Washington Post’s Good To Go: Sakuramen

Ramen is the new hamburger. About a year ago, it seemed as if a burger joint was opening every few weeks. Noodle shops have begun appearing with almost equal frequency. Ren’s Ramen and Toki Underground kickstarted the craze, and Adams Morgan basement ramen joint Sakuramen got into the game in late May.

Sakura is the Japanese word for “cherry blossom,” so one mural features delicate petals floating alongside curling, noodle- mimicking white and gray lines. The shop is the creation of first-time restaurateurs and second-generation Korean Americans Jonathan Cho, 40, of Alexandria, and co-owner and brother-in-law Jay Park, 35, who lives in Adams Morgan. Cho generally handles front-of-the-house duties, while Park oversees the kitchen. They developed the menu — which is all available for takeout — along with Cho’s wife, MyungEun Cho.

Make a beeline for the steamed Chashu Buns ($7), one of four appetizers on the menu. They are filled with slow- roasted Berkshire pork belly bolstered by a marinade of hoisin, fish sauce, sugary mirin rice wine, sake and a bit of caramelizing brown sugar. Scallion circles scattered on top add a fresh counterpoint to the fat-ribboned meat. In an effort to enhance the flavor of the gyoza ($8), the pork dumplings are graced with a few threads of red chili pepper, which don’t add any punch. Furthermore, the crimped half-moons are flash- griddled all too briefly, leaving the dough faintly translucent, slightly undercooked and underwhelming.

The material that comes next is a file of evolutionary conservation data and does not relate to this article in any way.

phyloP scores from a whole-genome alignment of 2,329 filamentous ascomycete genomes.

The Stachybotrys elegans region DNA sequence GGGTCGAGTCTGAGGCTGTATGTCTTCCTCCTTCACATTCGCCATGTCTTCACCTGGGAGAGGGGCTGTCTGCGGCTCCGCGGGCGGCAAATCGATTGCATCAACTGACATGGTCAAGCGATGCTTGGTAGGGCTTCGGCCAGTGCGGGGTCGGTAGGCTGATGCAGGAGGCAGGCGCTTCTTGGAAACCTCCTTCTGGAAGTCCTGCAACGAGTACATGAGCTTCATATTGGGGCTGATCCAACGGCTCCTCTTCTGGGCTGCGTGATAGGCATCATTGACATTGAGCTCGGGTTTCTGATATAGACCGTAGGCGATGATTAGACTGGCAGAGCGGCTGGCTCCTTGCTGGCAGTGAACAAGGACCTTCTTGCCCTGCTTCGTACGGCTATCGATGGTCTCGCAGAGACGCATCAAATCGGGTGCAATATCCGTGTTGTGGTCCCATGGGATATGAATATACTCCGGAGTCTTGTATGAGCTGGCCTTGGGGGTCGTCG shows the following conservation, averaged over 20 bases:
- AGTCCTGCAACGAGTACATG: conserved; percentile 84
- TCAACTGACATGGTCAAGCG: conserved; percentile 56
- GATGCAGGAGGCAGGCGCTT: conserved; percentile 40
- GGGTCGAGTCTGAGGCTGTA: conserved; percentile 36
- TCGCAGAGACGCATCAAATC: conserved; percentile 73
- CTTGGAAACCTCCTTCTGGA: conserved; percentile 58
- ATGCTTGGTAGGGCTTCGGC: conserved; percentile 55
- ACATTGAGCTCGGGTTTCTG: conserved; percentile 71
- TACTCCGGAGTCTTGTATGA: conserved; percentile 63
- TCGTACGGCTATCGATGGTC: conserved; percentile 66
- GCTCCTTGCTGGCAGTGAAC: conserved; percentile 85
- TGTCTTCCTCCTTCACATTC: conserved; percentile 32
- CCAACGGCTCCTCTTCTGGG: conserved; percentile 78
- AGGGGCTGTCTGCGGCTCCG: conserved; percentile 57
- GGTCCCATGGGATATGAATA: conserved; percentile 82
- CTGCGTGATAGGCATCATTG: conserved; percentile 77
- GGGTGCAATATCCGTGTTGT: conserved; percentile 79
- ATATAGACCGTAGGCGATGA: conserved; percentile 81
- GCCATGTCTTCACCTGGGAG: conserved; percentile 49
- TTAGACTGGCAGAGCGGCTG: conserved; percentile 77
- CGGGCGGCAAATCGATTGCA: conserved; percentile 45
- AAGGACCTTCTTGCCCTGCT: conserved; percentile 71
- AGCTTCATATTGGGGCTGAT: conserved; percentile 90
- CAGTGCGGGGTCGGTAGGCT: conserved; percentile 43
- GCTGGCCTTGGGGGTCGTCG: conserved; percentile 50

Finish reading this article on the Washington Post website now.

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